This study aims to evaluate the potential of percutaneous patent foramen ovale (PFO) closure to improve the headache in patients with migraine and PFO, and discuss the difference between the randomized controlled trials (RCTs) and the single-center studies. Patients of migraine with a large shunt of PFO, who experienced ≥2 headache attacks per month and failed ≥2 categories of standardized medication, underwent PFO closure in First Affiliated Hospital of Xi’an Jiao Tong University. The clinical outcomes, including frequency and duration of headache attacks, Headache Impact Test (HIT-6) score, and Visual Analogue Scale (VAS) score, were evaluated at 3, 6, and 12 months of follow-up after the PFO closure. The different efficacies of the clinical outcomes between patients with and without aura as well as different grades of PFO were also evaluated, respectively. 134 patients with migraine (39 male and 95 female) with PFO were enrolled, whose average age was 39.21±11.37 years. After PFO closure, there was a significant reduction in frequency and duration of headache attacks, HIT-6 score, and VAS score at 3, 6, and 12 months’ follow-up (p50% in 44 (32.84%) patients at 3 months’ follow-up and increased to 48 (35.82%) at 12 months’ follow-up. 31.03% patients remained residual shunt after 6 months of closure with varying improvements of headache. This study confirmed that PFO closure can effectively reduce frequency and duration of migraine and improve quality of life, but the definitive indications and long-term effect still need further research.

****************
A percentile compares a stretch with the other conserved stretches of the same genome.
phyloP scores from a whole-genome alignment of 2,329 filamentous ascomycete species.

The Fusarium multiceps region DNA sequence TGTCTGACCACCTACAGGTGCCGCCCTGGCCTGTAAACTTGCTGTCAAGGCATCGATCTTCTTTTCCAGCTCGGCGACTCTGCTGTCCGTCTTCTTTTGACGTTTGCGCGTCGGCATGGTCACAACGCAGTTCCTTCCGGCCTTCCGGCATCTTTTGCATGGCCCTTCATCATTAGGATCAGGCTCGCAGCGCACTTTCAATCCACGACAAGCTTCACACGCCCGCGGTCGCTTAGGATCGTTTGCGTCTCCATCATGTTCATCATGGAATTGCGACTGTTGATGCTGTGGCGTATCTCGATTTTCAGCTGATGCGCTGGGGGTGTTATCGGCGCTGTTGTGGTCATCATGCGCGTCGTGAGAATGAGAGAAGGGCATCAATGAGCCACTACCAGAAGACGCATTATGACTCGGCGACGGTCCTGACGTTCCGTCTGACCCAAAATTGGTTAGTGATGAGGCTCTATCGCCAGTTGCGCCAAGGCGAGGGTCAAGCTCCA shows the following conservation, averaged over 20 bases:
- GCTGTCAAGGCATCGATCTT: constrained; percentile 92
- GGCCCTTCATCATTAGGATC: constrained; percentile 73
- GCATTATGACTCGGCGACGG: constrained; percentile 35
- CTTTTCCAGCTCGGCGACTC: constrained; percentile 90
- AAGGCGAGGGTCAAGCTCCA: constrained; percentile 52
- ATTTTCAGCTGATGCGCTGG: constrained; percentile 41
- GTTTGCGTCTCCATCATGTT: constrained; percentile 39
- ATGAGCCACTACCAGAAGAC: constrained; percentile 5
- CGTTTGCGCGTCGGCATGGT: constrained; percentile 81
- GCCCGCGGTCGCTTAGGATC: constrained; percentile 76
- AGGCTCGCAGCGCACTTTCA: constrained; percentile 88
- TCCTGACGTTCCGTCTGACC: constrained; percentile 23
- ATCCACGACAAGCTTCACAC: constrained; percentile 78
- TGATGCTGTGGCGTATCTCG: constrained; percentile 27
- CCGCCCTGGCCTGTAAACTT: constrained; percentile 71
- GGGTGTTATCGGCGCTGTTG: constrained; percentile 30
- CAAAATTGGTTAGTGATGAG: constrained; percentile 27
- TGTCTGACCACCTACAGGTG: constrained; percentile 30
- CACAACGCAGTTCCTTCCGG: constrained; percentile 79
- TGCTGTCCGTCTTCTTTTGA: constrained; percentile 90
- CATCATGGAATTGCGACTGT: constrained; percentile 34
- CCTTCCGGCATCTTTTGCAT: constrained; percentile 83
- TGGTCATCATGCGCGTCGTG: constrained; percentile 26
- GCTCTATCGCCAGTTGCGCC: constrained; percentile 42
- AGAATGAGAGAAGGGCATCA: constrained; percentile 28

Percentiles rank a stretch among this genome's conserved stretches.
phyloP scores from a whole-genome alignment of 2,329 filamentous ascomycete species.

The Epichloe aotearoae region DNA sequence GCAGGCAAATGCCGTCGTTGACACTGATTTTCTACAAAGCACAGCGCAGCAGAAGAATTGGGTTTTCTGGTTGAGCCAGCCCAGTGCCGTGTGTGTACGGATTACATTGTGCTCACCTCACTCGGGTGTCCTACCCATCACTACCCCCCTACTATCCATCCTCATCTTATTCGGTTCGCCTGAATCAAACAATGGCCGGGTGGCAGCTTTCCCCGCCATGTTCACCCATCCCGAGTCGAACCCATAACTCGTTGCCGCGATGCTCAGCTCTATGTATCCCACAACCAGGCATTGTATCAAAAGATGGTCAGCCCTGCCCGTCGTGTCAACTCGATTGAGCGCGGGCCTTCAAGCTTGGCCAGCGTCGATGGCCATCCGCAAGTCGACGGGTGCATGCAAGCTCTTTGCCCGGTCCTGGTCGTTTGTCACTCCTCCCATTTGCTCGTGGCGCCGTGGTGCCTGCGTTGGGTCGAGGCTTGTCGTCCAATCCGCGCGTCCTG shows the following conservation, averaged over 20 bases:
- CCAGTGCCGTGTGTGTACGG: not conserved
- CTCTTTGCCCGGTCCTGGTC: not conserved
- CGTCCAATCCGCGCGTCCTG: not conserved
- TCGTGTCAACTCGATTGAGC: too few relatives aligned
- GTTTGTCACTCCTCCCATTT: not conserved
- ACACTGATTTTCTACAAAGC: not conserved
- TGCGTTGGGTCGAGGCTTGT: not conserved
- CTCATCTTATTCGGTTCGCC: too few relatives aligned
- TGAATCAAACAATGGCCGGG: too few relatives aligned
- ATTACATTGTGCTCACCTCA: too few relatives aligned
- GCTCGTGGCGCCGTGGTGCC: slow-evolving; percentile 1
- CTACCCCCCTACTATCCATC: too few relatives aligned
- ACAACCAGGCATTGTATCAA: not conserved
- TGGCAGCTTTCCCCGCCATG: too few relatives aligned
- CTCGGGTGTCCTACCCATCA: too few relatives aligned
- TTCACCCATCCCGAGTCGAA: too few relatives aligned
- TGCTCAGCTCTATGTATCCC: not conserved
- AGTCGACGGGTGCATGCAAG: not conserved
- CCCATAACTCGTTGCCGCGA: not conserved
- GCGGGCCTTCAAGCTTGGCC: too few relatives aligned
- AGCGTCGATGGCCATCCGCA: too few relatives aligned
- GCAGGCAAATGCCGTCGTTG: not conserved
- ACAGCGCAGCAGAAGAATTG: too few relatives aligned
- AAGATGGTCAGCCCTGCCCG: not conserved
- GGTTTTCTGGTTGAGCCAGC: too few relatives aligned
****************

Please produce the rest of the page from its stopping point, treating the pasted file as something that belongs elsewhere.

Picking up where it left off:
© American Federation for Medical Research 2020. Re-use permitted under CC BY-NC. No commercial re-use. Published by BMJ.